BASH: No. You know this, Kate; you covered Capitol Hill with me. Matt Gaetz is not known for his experience in whip counting. But he probably isn't wrong that, right now as we speak, Kevin McCarthy doesn't have the 218 he needs to become speaker. That vote will happen in January by the entire House of Representatives.

And as Jessica just pointed out, what you'll see today is a vote for the majority of his caucus that he believes he's likely to get.

And people close to McCarthy, who I'm talking to, even before coming on with you, they are bullish on the idea that most of the Republican members, incoming and existing, realize there is just no one else who could get that magic 218.

We'll see. I remember standing outside of the room where they were voting in 2015. And Kevin McCarthy was sure he would be the Speaker after John Boehner announced he was leaving. And it fell apart for him. We'll see how it works out because this is all very dynamic right now.

BOLDUAN: Another thing that is happening, as Donald Trump is preparing to possibly announce he's running again for the presidency, a 2024 bid, reaction to that news from the Hill so far from Republicans is, not jumping on it and not jumping around excited about it.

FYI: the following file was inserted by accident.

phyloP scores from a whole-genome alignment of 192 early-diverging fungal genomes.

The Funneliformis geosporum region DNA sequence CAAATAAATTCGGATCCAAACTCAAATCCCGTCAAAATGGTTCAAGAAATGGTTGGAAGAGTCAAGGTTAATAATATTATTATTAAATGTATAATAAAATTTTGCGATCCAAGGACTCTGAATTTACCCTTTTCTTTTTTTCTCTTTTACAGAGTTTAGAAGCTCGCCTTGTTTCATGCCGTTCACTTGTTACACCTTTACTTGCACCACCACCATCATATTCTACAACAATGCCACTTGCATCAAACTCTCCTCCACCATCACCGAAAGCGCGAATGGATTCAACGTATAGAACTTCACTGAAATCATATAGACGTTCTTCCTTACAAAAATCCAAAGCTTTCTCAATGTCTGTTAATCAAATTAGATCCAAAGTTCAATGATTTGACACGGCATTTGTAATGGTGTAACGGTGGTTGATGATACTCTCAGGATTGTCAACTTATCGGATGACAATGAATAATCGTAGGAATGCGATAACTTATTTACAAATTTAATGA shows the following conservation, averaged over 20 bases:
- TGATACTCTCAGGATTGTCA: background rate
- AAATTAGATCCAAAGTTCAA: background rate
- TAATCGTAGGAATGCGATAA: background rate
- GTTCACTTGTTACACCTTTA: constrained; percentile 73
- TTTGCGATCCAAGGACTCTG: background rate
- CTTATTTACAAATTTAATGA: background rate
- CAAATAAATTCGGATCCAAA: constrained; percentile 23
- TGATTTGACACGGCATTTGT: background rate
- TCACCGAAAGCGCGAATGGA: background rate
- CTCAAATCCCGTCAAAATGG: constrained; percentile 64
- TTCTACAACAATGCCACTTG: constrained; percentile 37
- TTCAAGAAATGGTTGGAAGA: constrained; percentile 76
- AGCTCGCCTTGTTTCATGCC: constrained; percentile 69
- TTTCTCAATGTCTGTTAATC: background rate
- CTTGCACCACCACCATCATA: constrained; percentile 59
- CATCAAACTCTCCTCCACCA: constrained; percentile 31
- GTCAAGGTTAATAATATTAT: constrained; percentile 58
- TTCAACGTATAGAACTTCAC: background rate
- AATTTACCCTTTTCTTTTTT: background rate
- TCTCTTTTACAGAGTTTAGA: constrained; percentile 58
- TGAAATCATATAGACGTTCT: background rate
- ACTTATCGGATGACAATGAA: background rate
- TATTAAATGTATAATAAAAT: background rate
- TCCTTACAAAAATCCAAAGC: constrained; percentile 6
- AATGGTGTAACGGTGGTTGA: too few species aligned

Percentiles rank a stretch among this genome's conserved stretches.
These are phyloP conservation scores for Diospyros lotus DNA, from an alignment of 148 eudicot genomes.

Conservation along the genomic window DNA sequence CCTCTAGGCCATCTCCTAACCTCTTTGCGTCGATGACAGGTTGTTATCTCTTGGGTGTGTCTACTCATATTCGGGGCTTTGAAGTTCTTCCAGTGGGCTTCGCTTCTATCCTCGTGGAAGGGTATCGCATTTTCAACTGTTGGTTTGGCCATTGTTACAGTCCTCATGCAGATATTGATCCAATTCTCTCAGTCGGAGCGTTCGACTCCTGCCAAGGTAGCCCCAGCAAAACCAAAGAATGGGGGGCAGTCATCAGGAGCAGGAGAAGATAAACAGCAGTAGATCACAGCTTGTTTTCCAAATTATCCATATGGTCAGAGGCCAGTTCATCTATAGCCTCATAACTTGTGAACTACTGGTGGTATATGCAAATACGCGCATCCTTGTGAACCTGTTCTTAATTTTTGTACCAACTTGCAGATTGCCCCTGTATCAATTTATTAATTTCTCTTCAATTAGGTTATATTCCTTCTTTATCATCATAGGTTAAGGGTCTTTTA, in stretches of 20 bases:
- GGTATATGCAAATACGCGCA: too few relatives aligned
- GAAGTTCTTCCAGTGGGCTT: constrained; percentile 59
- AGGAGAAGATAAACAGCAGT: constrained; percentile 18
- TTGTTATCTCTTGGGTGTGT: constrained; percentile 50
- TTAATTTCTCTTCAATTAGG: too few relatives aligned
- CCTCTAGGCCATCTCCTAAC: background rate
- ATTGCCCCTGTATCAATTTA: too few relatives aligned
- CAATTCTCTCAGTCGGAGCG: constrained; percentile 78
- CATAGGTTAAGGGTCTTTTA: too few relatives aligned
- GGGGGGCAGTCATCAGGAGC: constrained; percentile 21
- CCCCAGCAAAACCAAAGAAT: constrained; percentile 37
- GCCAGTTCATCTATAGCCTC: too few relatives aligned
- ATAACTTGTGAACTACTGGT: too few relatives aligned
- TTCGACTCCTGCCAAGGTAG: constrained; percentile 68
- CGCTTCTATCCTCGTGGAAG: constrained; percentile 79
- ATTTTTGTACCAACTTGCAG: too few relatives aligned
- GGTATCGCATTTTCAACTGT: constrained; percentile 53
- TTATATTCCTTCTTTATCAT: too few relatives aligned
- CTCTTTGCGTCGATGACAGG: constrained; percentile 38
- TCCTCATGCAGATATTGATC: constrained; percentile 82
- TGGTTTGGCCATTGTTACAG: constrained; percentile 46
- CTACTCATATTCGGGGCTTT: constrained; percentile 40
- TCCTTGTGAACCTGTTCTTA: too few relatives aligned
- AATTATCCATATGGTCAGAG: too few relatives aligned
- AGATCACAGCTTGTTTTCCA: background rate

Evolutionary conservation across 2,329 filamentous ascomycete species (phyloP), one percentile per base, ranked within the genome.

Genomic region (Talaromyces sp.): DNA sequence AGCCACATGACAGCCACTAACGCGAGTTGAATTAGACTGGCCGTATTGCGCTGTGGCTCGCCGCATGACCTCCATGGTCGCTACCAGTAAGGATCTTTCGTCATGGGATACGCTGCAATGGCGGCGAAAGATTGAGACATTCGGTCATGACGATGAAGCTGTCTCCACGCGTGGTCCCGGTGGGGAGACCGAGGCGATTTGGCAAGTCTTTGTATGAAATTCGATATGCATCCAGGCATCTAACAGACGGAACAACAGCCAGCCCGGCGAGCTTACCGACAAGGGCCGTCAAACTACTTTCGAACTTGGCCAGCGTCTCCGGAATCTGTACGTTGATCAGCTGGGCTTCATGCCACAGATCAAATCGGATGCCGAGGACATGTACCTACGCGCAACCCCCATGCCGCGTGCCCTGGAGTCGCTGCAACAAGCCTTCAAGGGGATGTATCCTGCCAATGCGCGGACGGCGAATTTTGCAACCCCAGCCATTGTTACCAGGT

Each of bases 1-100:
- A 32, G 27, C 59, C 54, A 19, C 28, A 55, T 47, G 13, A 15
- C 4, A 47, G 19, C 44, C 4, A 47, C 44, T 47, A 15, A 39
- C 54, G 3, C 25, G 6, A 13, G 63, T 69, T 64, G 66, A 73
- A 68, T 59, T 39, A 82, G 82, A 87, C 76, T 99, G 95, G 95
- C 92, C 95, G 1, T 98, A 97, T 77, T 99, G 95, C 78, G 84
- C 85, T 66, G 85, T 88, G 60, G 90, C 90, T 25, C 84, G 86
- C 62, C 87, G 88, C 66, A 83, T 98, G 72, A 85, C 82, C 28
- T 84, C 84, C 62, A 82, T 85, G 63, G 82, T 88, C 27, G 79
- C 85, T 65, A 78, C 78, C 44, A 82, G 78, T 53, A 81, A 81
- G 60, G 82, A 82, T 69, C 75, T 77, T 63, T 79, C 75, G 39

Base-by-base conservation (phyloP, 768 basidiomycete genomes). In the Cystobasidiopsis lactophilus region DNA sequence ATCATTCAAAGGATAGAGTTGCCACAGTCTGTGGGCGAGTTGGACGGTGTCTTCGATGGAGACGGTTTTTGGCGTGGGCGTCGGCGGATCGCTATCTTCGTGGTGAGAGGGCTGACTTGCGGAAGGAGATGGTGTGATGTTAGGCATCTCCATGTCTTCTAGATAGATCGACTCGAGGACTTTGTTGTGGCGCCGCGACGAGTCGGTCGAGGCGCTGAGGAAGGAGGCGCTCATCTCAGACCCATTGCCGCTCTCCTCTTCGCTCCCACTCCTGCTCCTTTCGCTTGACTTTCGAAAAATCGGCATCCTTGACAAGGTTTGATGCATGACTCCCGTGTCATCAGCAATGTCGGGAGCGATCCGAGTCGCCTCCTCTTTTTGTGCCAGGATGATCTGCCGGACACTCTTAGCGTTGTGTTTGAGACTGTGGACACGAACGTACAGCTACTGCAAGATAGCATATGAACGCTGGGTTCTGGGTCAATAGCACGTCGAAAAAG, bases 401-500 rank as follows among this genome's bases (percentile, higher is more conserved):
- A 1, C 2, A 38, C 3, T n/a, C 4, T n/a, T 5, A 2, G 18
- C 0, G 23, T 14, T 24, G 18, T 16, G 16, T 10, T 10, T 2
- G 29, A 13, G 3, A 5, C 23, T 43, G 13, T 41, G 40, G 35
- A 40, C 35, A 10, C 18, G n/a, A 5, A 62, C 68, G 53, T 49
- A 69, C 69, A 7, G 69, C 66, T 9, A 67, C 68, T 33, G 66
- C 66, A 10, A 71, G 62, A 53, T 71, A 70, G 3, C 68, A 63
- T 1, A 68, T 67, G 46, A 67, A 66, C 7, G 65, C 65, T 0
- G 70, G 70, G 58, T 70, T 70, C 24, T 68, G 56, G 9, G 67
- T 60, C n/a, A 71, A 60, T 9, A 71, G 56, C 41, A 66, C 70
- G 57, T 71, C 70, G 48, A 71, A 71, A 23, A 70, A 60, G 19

I mean, just some of what the Hill team has pulled together is Mike Simpson of Idaho said, I don't think it is good for the party. And Mike Pounds said I want somebody who is going to unite our party. Jerry Moran of Kansas said I think we have a lot who are interested in being nominees.

Do you see this at this point as Republicans breaking from Donald Trump?

BASH: I would definitely not go to Vegas and bet on that because if we were to have bet on that notion at moments akin to this in the past, we would have lost a lot. The most important moment that we're talking about is January 6, where you saw the sort of baby steps out to say, OK, we're done with him.

And then it didn't happen. It didn't change. A lot of Republicans I'm talking to, I'm sure you are as well, Kate, say this is different because it is not about democracy but the power and we lost but I'll believe it when I see it.

BOLDUAN: It is good to see you, Dana.

BASH: You, too.

BOLDUAN: Former vice president Mike Pence is revealing new details about his fallout between him and Donald Trump over Pence's refusal to try to overturn the 2020 election.

This comes alongside Mike Pence rolling out his memoir today and also, of course, laying out many more hints of a 2024 run for president of his own on the very same day that Donald Trump is expected to announce that he is running again, his third presidential bid. Jeff Zeleny is watching all of this.

What is Pence saying about his split with Trump?

JEFF ZELENY, CNN CHIEF NATIONAL AFFAIRS CORRESPONDENT: He's definitely putting more distance with his former partner than we've ever seen before, at least when he gives interviews about his new book.

Actually in his book, some 500 pages or so, he talks about how he's proud of their accomplishments together and talks about his partnership with him. But it is the split, as Dana was just saying, what happened on January 6 is exactly is the moment that he's focusing on the most. And it took five days. [11:10:00]